Research Repository

Athletic Identity in China: Examining the AIMS in a Hong Kong Sample

Li, Hin Yue and Andersen, Mark B (2008) Athletic Identity in China: Examining the AIMS in a Hong Kong Sample. International Journal of Sport and Exercise Psychology, 6 (2). pp. 176-188. ISSN 1612197X

Full text for this resource is not available from the Research Repository.

Abstract

As one of the domains of the self-concept, athletic identity is the degree to which a person identifies with the role of being an athlete and the strength and exclusivity of that identity. The Athletic Identity Measurement Scale (AIMS; Brewer, Van Raalte, & Linder, 1993) is the primary tool used to assess athletic identity. We investigated the internal consistency and factor structure of a Chinese version of the AIMS in a sample of Chinese athletes from Hong Kong (N = 186) by performing confirmatory factor analyses (CFAs) and calculating Cronbach's alphas on five different models proposed in the literature. The CFAs showed that three multi-dimensional models were better fits to the Hong Kong data than the original unidimenional model, although they were still not adequate. Only the model with four factors met acceptable levels on the three major indices of RMSEA, TLI, and CFI. Possible reasons why this model fit best in a Hong Kong sample are discussed. Further cross-cultural research and psychometric evaluation of the AIMS in non-Western cultures are suggested.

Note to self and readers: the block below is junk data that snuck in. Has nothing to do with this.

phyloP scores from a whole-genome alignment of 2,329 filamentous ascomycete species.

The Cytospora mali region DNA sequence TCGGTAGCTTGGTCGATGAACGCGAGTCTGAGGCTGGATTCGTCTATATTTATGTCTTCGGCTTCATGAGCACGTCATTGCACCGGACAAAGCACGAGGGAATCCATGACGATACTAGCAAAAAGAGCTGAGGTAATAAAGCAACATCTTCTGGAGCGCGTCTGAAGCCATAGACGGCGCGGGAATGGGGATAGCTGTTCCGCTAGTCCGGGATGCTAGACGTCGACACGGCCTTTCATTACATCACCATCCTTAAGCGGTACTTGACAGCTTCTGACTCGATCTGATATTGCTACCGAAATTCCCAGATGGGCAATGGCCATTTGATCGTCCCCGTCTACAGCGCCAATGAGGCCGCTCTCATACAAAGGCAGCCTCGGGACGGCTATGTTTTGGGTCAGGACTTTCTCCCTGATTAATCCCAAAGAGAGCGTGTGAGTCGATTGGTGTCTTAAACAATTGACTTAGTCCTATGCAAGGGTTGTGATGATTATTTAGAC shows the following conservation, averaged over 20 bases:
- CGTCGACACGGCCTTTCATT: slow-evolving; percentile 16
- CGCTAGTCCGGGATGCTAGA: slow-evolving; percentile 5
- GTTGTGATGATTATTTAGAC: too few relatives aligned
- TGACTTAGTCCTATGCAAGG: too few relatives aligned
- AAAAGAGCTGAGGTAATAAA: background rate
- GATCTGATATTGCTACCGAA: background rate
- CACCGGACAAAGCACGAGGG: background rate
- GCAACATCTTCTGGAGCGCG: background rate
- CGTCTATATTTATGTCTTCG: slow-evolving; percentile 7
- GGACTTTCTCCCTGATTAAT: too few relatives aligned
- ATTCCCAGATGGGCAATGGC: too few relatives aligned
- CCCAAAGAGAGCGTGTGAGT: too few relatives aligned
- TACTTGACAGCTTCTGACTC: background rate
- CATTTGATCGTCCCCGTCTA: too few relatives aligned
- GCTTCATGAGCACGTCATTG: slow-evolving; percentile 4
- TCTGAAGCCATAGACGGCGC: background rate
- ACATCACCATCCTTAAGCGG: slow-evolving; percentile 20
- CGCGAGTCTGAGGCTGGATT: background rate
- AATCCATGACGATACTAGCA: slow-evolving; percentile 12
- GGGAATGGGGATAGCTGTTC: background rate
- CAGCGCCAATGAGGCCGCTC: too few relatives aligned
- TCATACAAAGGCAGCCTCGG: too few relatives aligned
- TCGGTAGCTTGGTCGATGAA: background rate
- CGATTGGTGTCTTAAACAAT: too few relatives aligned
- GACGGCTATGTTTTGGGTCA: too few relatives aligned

Item Type: Article
Uncontrolled Keywords: ResPubID16167, athletic identity, validation, psychometrics, Chinese sample, culture
Subjects: FOR Classification > 2002 Cultural Studies
FOR Classification > 1608 Sociology
Faculty/School/Research Centre/Department > Centre for Ageing, Rehabilitation, Exercise & Sport Science (CARES)
FOR Classification > 1106 Human Movement and Sports Science
SEO Classification > 970117 Expanding Knowledge in Psychology and Cognitive Sciences
Related URLs:
Depositing User: VUIR
Date Deposited: 05 Dec 2011 03:18
Last Modified: 05 Dec 2011 03:18
URI: http://vuir.vu.edu.au/id/eprint/3792
DOI: 10.1080/1612197X.2008.9671860
ePrint Statistics: View download statistics for this item
Citations in Scopus: 5 - View on Scopus

Repository staff only

View Item View Item

Search Google Scholar